Individuals who survived the initial 30 days of infection with COVID-19 had a higher risk of peptic ulcer disease, gastroesophageal reflux disease (GERD), functional dyspepsia, acute pancreatitis, irritable bowel syndrome, cholangitis, and acute gastritis. The burden and risk of a composite of any diagnosis were 17.37 and 1.37, respectively.

Constipation, stomach pain, diarrhea, bloating, and vomiting were among the signs and symptoms noted. The risk and burden of a combination of these symptoms were 1.54 and 24.02, respectively. The COVID-19 group had an elevated risk of gastrointestinal outcomes compared to the current control group.

In comparison to the contemporary control cohort, the burdens and risks of the prespecified gastrointestinal outcomes were clear even among individuals who were not admitted to the hospital during the acute COVID-19 phase and increased progressively from non-hospitalized to hospitalized to intensive care admission.

In studies comparing the entire COVID-19 cohort to the historical control cohort, in subgroup assessment, and in analyses of the acute phase of COVID-19 by care setting, the findings revealed elevated risks and burdens of the predetermined outcomes. COVID-19 was related to an elevated risk of abnormal liver function tests, composite results of any gastrointestinal outcome, and abnormal coagulation studies compared to seasonal influenza.


The study findings demonstrated an elevated burden and risk of post-acute gastrointestinal sequelae, including acid abnormalities, functional intestinal disorders, hepatic and biliary illness, and pancreatic disorders. The risks were clear even among individuals whose acute COVID-19 symptoms did not warrant hospitalization. These findings show that post-acute COVID-19 care methods should consider gastrointestinal health and disease.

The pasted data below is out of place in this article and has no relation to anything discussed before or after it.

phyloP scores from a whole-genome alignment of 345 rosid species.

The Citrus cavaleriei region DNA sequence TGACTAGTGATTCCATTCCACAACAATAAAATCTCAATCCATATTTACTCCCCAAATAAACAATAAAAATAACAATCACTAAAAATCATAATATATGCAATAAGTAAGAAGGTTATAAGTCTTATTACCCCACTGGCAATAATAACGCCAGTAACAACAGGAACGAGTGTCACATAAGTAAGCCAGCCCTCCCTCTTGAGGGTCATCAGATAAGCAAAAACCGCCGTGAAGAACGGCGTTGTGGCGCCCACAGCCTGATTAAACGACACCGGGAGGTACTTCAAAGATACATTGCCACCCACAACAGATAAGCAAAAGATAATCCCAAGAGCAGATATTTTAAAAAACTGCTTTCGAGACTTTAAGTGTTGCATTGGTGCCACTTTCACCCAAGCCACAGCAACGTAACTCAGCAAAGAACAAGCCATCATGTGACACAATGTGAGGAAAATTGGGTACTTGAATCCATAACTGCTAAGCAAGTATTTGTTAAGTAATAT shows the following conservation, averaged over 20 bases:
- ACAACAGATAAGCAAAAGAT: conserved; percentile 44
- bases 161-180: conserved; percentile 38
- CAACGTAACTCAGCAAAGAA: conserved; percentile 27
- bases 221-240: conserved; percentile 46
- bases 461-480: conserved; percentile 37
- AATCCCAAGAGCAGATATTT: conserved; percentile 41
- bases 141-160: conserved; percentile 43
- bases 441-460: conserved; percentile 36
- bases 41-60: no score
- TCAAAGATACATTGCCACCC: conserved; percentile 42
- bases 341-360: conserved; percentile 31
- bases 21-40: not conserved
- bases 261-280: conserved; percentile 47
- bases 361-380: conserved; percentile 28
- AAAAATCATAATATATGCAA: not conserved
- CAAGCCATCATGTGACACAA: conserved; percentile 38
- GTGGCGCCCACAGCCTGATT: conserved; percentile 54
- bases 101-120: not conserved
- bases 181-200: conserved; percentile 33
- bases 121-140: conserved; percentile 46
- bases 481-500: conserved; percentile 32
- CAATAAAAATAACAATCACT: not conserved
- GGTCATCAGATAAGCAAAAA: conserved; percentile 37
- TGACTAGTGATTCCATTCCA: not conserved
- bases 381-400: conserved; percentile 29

Journal reference:
  • Xu, E., Xie, Y. and Al-Aly, Z. (2023) "Long-term gastrointestinal outcomes of COVID-19", Nature Communications, 14(1). doi: 10.1038/s41467-023-36223-7. https://www.nature.com/articles/s41467-023-36223-7

Posted in: Medical Science News | Medical Research News | Disease/Infection News

Tags: Acute Pancreatitis, Bloating, Constipation, Coronavirus, Coronavirus Disease COVID-19, covid-19, Diarrhea, Dyspepsia, Gastritis, Gastroesophageal Reflux Disease, Gastrointestinal Tract, Hospital, Influenza, Intensive Care, Irritable Bowel Syndrome, Liver, Pain, Pancreatitis, Pandemic, Peptic Ulcer, Respiratory, SARS, SARS-CoV-2, Severe Acute Respiratory, Severe Acute Respiratory Syndrome, Stomach, Stomach Pain, Syndrome, Ulcer, Vomiting

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Written by

Bhavana Kunkalikar

Bhavana Kunkalikar is a medical writer based in Goa, India. Her academic background is in Pharmaceutical sciences and she holds a Bachelor's degree in Pharmacy. Her educational background allowed her to foster an interest in anatomical and physiological sciences. Her college project work based on ‘The manifestations and causes of sickle cell anemia’ formed the stepping stone to a life-long fascination with human pathophysiology.